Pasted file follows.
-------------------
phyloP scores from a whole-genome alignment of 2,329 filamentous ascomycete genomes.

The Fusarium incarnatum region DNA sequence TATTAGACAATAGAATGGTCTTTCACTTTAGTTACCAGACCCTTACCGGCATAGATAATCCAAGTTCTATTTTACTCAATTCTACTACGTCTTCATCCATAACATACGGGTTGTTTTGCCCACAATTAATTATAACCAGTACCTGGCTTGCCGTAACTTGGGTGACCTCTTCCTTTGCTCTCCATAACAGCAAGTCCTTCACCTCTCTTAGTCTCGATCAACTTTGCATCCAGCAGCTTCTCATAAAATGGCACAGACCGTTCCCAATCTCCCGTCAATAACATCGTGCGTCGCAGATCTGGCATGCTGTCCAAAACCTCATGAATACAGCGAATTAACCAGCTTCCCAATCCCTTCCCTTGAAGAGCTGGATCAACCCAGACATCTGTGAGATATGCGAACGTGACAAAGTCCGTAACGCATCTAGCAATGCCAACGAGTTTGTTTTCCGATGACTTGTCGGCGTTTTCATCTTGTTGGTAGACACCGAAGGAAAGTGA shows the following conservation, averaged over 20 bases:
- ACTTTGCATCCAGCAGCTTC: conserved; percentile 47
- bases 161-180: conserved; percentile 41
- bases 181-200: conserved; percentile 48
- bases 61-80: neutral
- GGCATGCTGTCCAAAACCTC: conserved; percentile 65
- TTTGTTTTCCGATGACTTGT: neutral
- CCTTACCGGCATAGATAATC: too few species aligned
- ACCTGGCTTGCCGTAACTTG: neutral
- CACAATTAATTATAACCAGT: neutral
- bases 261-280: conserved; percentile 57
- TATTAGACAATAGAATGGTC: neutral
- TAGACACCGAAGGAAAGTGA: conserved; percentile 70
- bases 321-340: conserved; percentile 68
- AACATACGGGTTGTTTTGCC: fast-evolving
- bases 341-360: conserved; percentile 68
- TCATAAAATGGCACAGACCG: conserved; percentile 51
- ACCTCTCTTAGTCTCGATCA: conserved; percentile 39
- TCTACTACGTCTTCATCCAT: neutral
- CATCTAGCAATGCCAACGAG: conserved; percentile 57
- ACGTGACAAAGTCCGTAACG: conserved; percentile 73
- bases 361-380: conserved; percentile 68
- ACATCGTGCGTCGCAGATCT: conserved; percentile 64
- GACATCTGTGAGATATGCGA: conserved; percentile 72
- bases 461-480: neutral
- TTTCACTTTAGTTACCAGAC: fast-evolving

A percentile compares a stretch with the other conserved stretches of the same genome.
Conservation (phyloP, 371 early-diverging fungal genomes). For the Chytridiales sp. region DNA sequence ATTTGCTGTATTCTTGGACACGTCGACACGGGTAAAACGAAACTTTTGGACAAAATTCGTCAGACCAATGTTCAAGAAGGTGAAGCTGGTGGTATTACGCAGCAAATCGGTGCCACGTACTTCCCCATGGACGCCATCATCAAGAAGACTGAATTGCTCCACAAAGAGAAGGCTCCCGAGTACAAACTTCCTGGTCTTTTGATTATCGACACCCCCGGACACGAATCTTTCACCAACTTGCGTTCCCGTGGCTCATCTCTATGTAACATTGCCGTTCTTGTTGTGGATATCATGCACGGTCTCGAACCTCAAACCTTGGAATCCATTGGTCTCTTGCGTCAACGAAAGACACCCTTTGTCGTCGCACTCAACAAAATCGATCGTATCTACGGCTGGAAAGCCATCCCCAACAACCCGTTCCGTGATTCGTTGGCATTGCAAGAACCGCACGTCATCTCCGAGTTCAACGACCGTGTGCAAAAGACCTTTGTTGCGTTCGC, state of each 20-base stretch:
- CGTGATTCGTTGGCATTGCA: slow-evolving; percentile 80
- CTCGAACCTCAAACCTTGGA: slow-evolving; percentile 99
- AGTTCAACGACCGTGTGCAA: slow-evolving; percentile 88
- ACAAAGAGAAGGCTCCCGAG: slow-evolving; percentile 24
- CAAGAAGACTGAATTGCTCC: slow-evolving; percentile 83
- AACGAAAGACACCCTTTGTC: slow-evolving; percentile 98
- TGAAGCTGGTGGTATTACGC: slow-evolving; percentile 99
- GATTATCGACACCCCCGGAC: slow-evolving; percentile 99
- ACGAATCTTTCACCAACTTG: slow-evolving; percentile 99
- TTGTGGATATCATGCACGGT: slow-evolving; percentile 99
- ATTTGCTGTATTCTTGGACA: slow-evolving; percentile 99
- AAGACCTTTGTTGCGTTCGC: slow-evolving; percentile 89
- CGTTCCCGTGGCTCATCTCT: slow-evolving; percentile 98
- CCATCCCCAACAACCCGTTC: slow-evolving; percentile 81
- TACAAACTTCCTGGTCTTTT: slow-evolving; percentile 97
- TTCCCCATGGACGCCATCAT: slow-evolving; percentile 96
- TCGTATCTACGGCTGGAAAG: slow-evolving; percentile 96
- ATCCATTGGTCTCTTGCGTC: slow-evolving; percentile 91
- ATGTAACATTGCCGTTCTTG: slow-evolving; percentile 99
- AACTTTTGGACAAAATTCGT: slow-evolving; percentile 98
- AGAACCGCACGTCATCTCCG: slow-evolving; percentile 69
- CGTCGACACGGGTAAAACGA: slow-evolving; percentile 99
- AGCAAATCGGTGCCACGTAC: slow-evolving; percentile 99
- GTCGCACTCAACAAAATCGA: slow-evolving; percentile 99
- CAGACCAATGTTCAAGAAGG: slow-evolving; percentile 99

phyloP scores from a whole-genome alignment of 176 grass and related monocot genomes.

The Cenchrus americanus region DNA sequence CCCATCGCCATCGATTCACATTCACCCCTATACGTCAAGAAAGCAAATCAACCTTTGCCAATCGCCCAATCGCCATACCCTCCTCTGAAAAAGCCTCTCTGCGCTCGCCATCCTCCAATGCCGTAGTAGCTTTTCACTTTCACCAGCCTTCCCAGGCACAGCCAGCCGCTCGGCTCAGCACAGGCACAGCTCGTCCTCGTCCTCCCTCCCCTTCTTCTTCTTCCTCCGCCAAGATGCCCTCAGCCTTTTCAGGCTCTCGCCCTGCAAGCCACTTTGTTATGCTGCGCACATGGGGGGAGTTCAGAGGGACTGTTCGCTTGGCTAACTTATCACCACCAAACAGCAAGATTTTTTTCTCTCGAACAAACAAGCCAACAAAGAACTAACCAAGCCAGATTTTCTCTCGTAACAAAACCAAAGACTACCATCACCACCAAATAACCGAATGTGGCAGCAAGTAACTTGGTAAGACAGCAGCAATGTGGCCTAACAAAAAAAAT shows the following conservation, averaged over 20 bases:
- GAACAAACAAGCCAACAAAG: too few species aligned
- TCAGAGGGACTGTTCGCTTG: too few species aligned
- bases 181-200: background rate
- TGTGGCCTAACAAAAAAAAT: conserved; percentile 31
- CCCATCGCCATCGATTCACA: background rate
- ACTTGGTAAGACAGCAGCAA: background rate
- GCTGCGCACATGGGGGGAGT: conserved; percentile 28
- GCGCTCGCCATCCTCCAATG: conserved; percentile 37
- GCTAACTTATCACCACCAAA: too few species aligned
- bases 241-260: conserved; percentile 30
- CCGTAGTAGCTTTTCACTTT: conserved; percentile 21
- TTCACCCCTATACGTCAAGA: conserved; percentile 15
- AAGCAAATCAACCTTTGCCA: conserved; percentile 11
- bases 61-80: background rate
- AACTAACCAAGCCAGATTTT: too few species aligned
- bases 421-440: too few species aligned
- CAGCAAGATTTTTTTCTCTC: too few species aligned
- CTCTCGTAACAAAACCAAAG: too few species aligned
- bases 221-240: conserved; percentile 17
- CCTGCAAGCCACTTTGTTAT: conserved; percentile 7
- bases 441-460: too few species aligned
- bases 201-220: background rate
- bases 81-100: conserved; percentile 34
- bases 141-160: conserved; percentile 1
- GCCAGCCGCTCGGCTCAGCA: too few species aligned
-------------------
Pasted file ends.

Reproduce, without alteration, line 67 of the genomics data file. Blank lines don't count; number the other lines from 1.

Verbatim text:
- CCGTAGTAGCTTTTCACTTT: conserved; percentile 21